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Thunder Bay revamps its downtown areas improvement plan

The changes are aimed at helping property owners with smaller-scale improvements
Red River Rd at Court, winter

THUNDER BAY — The City of Thunder Bay's planning division is proposing new incentives to promote the revitalization of the two downtown cores, as well as commercial areas along Simpson Street and Frederica Street.

Additions to the existing Strategic Core Areas Community Improvement Plan (CIP) would help property owners pay for improvements to the exterior of buildings, fill up vacant space, encourage main floor commercial use, and introduce second-storey residential units.

This approach is different from the existing plan, which is aimed at attracting larger-scale investments.

The current plan requires a minimum investment of $10,000 by a building owner, and provides a grant of five per cent of the cost. It also offers a waiver of planning fees and reimbursement of building permit fees.

Renovations for three major projects – Take A Hike on McKellar Street, the Courthouse Hotel on Camelot Street, and The Chanterelle on Park Avenue – all qualified for the maximum grant of $25,000 under the existing program.

Believing there was a need for more options, city council earlier this year asked the Planning Services Division to review the CIP and identify additional ways to promote the long-term economic recovery of the core areas.

Consultations were held with other northern Ontario municipalities, the Business Improvement Areas, property owners, other stakeholders, and the Ministry of Municipal Affairs.

Planning Services Supervisor Devon McCloskey says the outcome is to make additions to the CIP that should benefit smaller property owners and smaller projects.

"We're not necessarily expecting to attract a large development out of this. We're looking to make the most out of what we've got" in the downtown areas, McCloskey told TBnewswatch.

The new incentives include three components:

Commercial Conversion - Main Floor

  • Cost of renovating and converting main floor residential to commercial use
  • 50% of costs up to a maximum of $10,000
Residential/Office Conversion - 2nd Floor
  • Cost of renovating and converting second floor or higher units to residential or office use
  • 50% of costs up to a maximum of $10,000

Commercial Facade Improvement Grant

  • A grant for commercial building owners or tenants improving the facade of their commercial storefront buildings
  • Not intended for residential purposes
  • 50% up to a maximum of $10,000

McCloskey said developing residential use on the second floor of buildings, and commercial use at ground level, has been "a slow transition in the south core. There seems to be less commercial on the main floor, so that has potential to have impact."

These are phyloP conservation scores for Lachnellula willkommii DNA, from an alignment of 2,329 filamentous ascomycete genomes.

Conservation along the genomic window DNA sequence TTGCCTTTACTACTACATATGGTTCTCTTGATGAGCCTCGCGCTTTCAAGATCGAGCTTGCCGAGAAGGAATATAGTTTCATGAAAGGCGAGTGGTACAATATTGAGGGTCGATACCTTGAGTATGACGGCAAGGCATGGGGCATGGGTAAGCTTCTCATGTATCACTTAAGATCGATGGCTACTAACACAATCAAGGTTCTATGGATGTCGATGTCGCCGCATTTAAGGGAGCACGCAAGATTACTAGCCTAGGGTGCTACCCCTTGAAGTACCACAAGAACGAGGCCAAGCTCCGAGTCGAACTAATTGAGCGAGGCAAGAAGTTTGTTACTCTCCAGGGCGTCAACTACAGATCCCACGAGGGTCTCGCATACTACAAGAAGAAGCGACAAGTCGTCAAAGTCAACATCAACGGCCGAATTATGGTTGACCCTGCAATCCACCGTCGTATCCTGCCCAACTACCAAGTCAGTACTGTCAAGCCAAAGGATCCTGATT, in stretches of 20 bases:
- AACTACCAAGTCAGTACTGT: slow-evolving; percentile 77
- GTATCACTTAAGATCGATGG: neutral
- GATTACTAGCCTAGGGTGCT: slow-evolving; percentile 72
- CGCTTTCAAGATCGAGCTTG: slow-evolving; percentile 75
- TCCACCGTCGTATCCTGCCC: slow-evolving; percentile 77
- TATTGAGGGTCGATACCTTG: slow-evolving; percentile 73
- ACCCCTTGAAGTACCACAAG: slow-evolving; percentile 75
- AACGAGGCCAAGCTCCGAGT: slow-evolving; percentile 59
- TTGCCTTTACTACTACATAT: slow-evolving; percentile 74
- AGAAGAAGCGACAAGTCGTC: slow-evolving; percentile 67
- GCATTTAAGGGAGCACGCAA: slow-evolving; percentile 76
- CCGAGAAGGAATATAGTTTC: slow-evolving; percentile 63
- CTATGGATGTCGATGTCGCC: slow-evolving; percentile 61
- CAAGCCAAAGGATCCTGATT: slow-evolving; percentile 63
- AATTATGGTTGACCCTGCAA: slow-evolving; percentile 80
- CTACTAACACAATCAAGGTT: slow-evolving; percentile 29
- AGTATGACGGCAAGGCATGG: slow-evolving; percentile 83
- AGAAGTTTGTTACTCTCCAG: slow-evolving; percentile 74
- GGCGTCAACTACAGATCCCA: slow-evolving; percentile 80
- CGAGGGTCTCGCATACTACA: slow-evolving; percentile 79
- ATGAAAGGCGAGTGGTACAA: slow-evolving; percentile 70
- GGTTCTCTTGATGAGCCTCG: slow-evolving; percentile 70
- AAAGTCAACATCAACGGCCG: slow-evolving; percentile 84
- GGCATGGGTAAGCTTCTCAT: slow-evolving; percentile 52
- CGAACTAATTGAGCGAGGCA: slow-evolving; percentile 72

She said the planning division has heard from the business community that it wants to make sure "there's still that consistency of a commercial strip. So if we can do something to encourage that, it's highly supported by the business community."

The motive behind supporting facade improvements, McCloskey said, is to encourage shoppers and "trying to bring people back" to the cores.

Unlike the original components of the CIP, the new elements don't necessarily require property owners to take out a building permit, and there is no minimum spending requirement.

However, some property owners could qualify for assistance under both the old provisions and the new ones.

In Ontario, Community Improvement Plans are legislated under the Planning Act. 

They are intended "to help disadvantaged properties to be able thrive again," McCloskey said.

The legislation sets out the criteria for what a CIP can do, "so there needs to be justification behind the money that you're giving, which ultimately is an investment for the property owner, but the city would see it as an investment in the city too."

McCloskey added that there's been a good uptake in Sudbury, Sault Ste. Marie and Kenora, where similar incentives have already been implemented.

"I have a pretty good feeling about these programs," she said. 

A public meeting about the proposed additions to the CIP is scheduled for Monday, December 14 at 6:30 p.m. at city hall.

The report to be considered at the meeting will be available Wednesday, December 9 online at www.thunderbay.ca/agendas.

 

 

 

 

 



Gary Rinne

About the Author: Gary Rinne

Born and raised in Thunder Bay, Gary started part-time at Tbnewswatch in 2016 after retiring from the CBC
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